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Dhaka Tribune

The march of the ‘waz-mongers’

Misinformation and hatred disguised as religions preaching cannot be tolerated

Update : 03 Feb 2020, 11:00 PM

Recently, certain Bangladeshi parliament members came down heavily on Islamic evangelists at waz mahfils found in hundreds of videos hosted in social networks, especially Facebook and YouTube.

Journalist-turned-politician MP Shafiqur Rahman, celebrated folk singer MP Momotaz Begum, and others took the floor at the Jatiya Sangsad to protest the growth of these “waz-mongers.” Speaker Shirin Sharmin Chaudhury took cognizance of the lawmakers and asked Home Minister Asaduzzaman Khan Kamal to take action against them.

The Islamist leaders’ sermons, in the videos, are agog with hate speech against secularism, democracy, our cultural traditions, the Liberation War, the history of Bangladesh’s independence, religious and ethnic minorities, bilateral relationships with India and the US, and a whole host of other “issues.”

In their war cry, these waz-mongers incite their audience to destroy the language martyrs’ memorial, the national martyrs’ memorial, extinguish the eternal flame, and to tear down any sculptures that signify the Liberation War.

These waz mahfils almost always contain some form of epithets being hurled at Ahmadiyya Muslims, usually dubbing them as heretics in conclusion. They explicitly rant against Hindus, branding them as kafirs, while Christians are infidels and bracket them as agents of Jews.

They dare to question the Liberation War, and the martyred intellectuals who fell prey to the clutches of the Pakistan army. They despise the observance of Pohela Boishak, Ekushey February, Krishna Janmashtami, Durga Puja, Buddha Purnima, Christmas, and other religious and cultural events.

They do not hesitate to demand the scrapping of the national constitution and to override it with the Holy Qur’an and the Hadith in order to govern the nation -- a nation born from the blood and tears of the martyrs who fought for its independence.

The hours of sermons available on the internet are viewed by tens of thousands, which makes one question just how far their “teachings” reach the people of this country. These Islamist radicals have also issued hate-speech against the national flag, the national anthem, and demanded the “Islamization” of school textbooks.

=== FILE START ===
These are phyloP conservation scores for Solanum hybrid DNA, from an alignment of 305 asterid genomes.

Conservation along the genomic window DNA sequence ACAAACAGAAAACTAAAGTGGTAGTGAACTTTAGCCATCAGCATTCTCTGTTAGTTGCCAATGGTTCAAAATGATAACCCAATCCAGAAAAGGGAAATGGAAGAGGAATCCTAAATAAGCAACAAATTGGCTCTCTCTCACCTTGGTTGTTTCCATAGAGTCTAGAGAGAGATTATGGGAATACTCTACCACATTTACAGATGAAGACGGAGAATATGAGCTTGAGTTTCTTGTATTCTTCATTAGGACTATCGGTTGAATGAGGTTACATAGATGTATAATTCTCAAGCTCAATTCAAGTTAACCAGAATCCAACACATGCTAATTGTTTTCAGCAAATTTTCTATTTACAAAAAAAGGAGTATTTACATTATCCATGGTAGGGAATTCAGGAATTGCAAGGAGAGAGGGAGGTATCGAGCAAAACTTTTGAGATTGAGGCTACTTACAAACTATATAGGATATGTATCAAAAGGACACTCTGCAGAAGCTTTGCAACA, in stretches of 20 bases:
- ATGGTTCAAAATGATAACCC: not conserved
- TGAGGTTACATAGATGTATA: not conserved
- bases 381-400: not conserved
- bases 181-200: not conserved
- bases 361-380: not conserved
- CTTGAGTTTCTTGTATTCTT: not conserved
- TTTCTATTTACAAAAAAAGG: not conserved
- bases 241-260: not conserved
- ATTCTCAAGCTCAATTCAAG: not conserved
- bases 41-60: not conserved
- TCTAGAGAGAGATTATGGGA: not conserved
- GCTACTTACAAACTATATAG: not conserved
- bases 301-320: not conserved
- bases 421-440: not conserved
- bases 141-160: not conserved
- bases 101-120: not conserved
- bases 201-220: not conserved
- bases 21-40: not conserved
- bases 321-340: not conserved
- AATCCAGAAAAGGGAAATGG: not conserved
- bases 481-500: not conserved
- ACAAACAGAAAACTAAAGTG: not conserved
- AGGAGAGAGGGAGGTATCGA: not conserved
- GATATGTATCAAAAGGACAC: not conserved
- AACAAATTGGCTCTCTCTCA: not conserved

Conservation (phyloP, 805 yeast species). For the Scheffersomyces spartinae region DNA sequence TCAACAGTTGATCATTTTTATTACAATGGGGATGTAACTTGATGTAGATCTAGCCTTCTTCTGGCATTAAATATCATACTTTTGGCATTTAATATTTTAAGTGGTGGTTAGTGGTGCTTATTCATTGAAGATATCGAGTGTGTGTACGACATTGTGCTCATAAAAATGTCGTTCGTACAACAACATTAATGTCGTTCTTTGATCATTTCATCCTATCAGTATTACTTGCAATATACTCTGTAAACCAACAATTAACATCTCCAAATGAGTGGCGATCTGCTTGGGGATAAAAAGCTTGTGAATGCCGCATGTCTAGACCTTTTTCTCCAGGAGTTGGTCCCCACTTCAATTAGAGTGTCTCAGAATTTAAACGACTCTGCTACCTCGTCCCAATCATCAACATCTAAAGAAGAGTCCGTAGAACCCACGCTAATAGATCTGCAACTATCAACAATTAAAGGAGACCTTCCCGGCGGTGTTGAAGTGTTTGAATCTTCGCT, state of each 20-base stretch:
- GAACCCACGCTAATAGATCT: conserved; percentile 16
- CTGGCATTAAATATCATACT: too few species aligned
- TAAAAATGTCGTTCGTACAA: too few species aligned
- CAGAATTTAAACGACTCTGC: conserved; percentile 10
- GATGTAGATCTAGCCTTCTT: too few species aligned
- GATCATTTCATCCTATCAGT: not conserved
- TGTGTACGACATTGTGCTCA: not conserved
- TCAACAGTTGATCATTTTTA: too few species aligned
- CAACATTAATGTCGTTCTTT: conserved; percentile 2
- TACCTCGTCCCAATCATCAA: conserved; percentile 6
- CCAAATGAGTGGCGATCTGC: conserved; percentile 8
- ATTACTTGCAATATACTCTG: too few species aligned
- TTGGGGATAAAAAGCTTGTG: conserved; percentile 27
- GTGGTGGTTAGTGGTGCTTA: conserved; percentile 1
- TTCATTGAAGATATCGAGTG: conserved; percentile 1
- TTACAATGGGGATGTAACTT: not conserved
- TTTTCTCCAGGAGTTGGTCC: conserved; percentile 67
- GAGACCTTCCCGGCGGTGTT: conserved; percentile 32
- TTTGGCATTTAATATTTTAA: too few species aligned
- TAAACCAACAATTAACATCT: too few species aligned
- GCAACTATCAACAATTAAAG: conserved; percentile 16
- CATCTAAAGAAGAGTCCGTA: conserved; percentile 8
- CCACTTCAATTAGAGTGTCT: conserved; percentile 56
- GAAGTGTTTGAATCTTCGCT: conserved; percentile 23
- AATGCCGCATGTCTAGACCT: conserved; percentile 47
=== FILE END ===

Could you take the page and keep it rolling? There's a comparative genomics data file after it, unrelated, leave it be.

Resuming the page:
In a recent video that became viral on social media, the leader of the Bangladesh chapter of Khatme Nabuwwat acknowledged, and indeed boasted, that it was founded by Maulana Manzoor Ahmad Chinioti in Multan, and that the Bangladesh chapter is a “photocopy” of the Khatme Nabuwwat Movement Pakistan.

A background check of Maulana Manzoor Ahmed Chinioti shows that he was a jihadist and had incited sectarian violence in Pakistan.

According to a Pakistani newspaper, Maulana Chinioti’s preaching were full of lies and hatred, also mentioning how he had amassed wealth from the contributions of disciples who regularly donated to Khatme Nabuwwat.

In an attempt to bring Bangladesh into its network of terror, the notorious Pakistani leader visited Bangladesh in 1994 and became the focus of widespread discussion. News splashed in newspapers across the nation regarding his footprints in the more radical circles in our country.

Soon after, Professor Humayun Azad -- a writer, litterateur, and teacher at Dhaka University -- was attacked by a jihadist at the Ekushey book fair when Chinioti came to Bangladesh. He held a series of meetings with Maulana Obaidul Haq, Mufti Amini, Shaykh Ul Hadith Allamah Azizul Haque, and the central leaders of Jamaat-e-Islami in Dhaka.

The objective of Khatme Nabuwwat is to destabilize a secular, democratic and pluralist society and they attempted to convert Bangladesh into a radicalized Islamic state.

Unfortunately, none of the waz-mongers were accused of inciting people against the state. They were never charged for sedition, challenging the basic tenets of democracy, secularism, and pluralism. Nor were they accused of hurting the religious sentiments of Hindus, Christians, Buddhists, Ahmadiyya Muslims, the indigenous population, and our already highly-oppressed LGBT community.

Their vilification of the ideals and values of the Liberation War, the achievement of the secular-democratic nation that we now have has been thwarted by Prime Minister Sheikh Hasina’s zero-tolerance policies on terror. Her determination to establish a pluralist nation is, after all, part of Bangabandhu Sheikh Mujibur Rahman’s dream for the nation he helped liberate. 

Saleem Samad is an independent journalist, media rights defender, and is a recipient of the Ashoka Fellow and Hellman-Hammett Award.

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